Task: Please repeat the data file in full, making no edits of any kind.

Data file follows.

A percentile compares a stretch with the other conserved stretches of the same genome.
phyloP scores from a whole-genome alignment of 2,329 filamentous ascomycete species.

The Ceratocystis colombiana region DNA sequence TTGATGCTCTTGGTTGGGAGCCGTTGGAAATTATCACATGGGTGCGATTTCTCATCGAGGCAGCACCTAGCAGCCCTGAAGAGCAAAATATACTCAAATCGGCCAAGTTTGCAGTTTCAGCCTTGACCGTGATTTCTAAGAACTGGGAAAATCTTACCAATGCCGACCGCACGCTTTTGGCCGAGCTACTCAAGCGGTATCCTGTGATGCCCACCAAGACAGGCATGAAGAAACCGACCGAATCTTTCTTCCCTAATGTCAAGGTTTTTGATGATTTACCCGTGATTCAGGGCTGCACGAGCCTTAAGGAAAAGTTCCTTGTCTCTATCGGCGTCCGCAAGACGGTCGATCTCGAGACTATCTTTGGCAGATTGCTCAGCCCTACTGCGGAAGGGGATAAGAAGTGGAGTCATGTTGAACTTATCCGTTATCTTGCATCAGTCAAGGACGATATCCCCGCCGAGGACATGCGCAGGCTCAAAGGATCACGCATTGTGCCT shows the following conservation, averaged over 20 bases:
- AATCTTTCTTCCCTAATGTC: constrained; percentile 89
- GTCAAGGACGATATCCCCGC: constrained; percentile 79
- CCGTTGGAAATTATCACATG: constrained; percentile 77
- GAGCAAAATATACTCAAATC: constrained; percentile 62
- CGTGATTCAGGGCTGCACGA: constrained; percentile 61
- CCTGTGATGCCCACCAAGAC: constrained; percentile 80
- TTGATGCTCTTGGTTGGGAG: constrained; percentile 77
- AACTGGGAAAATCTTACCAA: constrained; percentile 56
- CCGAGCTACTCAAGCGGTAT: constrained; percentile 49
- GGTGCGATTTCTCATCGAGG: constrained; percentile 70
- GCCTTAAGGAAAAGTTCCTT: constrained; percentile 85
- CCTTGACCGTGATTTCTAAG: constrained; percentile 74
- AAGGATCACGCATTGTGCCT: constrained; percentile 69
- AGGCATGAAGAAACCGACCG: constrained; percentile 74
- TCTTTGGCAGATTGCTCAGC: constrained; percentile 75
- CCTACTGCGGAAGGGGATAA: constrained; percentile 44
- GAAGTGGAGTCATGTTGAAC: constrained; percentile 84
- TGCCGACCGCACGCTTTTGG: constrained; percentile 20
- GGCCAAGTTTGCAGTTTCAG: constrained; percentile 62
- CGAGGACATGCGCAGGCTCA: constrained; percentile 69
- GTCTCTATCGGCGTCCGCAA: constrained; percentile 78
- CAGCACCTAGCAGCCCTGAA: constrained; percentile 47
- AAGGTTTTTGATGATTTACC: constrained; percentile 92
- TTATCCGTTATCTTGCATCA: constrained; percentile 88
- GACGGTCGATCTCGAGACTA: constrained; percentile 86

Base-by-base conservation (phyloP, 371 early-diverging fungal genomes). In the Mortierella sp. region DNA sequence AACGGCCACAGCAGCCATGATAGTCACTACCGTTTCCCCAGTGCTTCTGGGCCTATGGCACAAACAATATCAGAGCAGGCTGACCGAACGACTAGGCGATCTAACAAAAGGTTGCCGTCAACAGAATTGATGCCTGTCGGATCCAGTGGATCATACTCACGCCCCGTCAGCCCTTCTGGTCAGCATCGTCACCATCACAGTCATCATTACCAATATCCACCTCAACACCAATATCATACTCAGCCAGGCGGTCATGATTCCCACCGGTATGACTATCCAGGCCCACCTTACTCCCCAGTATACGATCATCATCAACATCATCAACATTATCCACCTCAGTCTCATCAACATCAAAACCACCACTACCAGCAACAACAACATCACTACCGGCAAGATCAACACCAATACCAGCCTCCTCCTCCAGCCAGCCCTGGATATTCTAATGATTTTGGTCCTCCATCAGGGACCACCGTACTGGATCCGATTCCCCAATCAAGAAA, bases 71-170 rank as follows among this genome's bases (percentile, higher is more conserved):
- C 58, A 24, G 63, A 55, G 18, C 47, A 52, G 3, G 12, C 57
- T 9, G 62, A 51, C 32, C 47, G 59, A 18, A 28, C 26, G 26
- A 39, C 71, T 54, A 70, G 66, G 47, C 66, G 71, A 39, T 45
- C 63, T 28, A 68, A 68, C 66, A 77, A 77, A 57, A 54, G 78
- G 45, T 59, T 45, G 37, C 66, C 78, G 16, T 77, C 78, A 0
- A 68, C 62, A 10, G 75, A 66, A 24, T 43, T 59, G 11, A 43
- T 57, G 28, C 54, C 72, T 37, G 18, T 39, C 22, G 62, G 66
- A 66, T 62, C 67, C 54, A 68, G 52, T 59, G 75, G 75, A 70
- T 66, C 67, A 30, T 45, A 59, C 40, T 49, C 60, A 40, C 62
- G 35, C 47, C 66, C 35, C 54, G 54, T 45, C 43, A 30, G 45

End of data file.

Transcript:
A percentile compares a stretch with the other conserved stretches of the same genome.
phyloP scores from a whole-genome alignment of 2,329 filamentous ascomycete species.

The Ceratocystis colombiana region DNA sequence TTGATGCTCTTGGTTGGGAGCCGTTGGAAATTATCACATGGGTGCGATTTCTCATCGAGGCAGCACCTAGCAGCCCTGAAGAGCAAAATATACTCAAATCGGCCAAGTTTGCAGTTTCAGCCTTGACCGTGATTTCTAAGAACTGGGAAAATCTTACCAATGCCGACCGCACGCTTTTGGCCGAGCTACTCAAGCGGTATCCTGTGATGCCCACCAAGACAGGCATGAAGAAACCGACCGAATCTTTCTTCCCTAATGTCAAGGTTTTTGATGATTTACCCGTGATTCAGGGCTGCACGAGCCTTAAGGAAAAGTTCCTTGTCTCTATCGGCGTCCGCAAGACGGTCGATCTCGAGACTATCTTTGGCAGATTGCTCAGCCCTACTGCGGAAGGGGATAAGAAGTGGAGTCATGTTGAACTTATCCGTTATCTTGCATCAGTCAAGGACGATATCCCCGCCGAGGACATGCGCAGGCTCAAAGGATCACGCATTGTGCCT shows the following conservation, averaged over 20 bases:
- AATCTTTCTTCCCTAATGTC: constrained; percentile 89
- GTCAAGGACGATATCCCCGC: constrained; percentile 79
- CCGTTGGAAATTATCACATG: constrained; percentile 77
- GAGCAAAATATACTCAAATC: constrained; percentile 62
- CGTGATTCAGGGCTGCACGA: constrained; percentile 61
- CCTGTGATGCCCACCAAGAC: constrained; percentile 80
- TTGATGCTCTTGGTTGGGAG: constrained; percentile 77
- AACTGGGAAAATCTTACCAA: constrained; percentile 56
- CCGAGCTACTCAAGCGGTAT: constrained; percentile 49
- GGTGCGATTTCTCATCGAGG: constrained; percentile 70
- GCCTTAAGGAAAAGTTCCTT: constrained; percentile 85
- CCTTGACCGTGATTTCTAAG: constrained; percentile 74
- AAGGATCACGCATTGTGCCT: constrained; percentile 69
- AGGCATGAAGAAACCGACCG: constrained; percentile 74
- TCTTTGGCAGATTGCTCAGC: constrained; percentile 75
- CCTACTGCGGAAGGGGATAA: constrained; percentile 44
- GAAGTGGAGTCATGTTGAAC: constrained; percentile 84
- TGCCGACCGCACGCTTTTGG: constrained; percentile 20
- GGCCAAGTTTGCAGTTTCAG: constrained; percentile 62
- CGAGGACATGCGCAGGCTCA: constrained; percentile 69
- GTCTCTATCGGCGTCCGCAA: constrained; percentile 78
- CAGCACCTAGCAGCCCTGAA: constrained; percentile 47
- AAGGTTTTTGATGATTTACC: constrained; percentile 92
- TTATCCGTTATCTTGCATCA: constrained; percentile 88
- GACGGTCGATCTCGAGACTA: constrained; percentile 86

Base-by-base conservation (phyloP, 371 early-diverging fungal genomes). In the Mortierella sp. region DNA sequence AACGGCCACAGCAGCCATGATAGTCACTACCGTTTCCCCAGTGCTTCTGGGCCTATGGCACAAACAATATCAGAGCAGGCTGACCGAACGACTAGGCGATCTAACAAAAGGTTGCCGTCAACAGAATTGATGCCTGTCGGATCCAGTGGATCATACTCACGCCCCGTCAGCCCTTCTGGTCAGCATCGTCACCATCACAGTCATCATTACCAATATCCACCTCAACACCAATATCATACTCAGCCAGGCGGTCATGATTCCCACCGGTATGACTATCCAGGCCCACCTTACTCCCCAGTATACGATCATCATCAACATCATCAACATTATCCACCTCAGTCTCATCAACATCAAAACCACCACTACCAGCAACAACAACATCACTACCGGCAAGATCAACACCAATACCAGCCTCCTCCTCCAGCCAGCCCTGGATATTCTAATGATTTTGGTCCTCCATCAGGGACCACCGTACTGGATCCGATTCCCCAATCAAGAAA, bases 71-170 rank as follows among this genome's bases (percentile, higher is more conserved):
- C 58, A 24, G 63, A 55, G 18, C 47, A 52, G 3, G 12, C 57
- T 9, G 62, A 51, C 32, C 47, G 59, A 18, A 28, C 26, G 26
- A 39, C 71, T 54, A 70, G 66, G 47, C 66, G 71, A 39, T 45
- C 63, T 28, A 68, A 68, C 66, A 77, A 77, A 57, A 54, G 78
- G 45, T 59, T 45, G 37, C 66, C 78, G 16, T 77, C 78, A 0
- A 68, C 62, A 10, G 75, A 66, A 24, T 43, T 59, G 11, A 43
- T 57, G 28, C 54, C 72, T 37, G 18, T 39, C 22, G 62, G 66
- A 66, T 62, C 67, C 54, A 68, G 52, T 59, G 75, G 75, A 70
- T 66, C 67, A 30, T 45, A 59, C 40, T 49, C 60, A 40, C 62
- G 35, C 47, C 66, C 35, C 54, G 54, T 45, C 43, A 30, G 45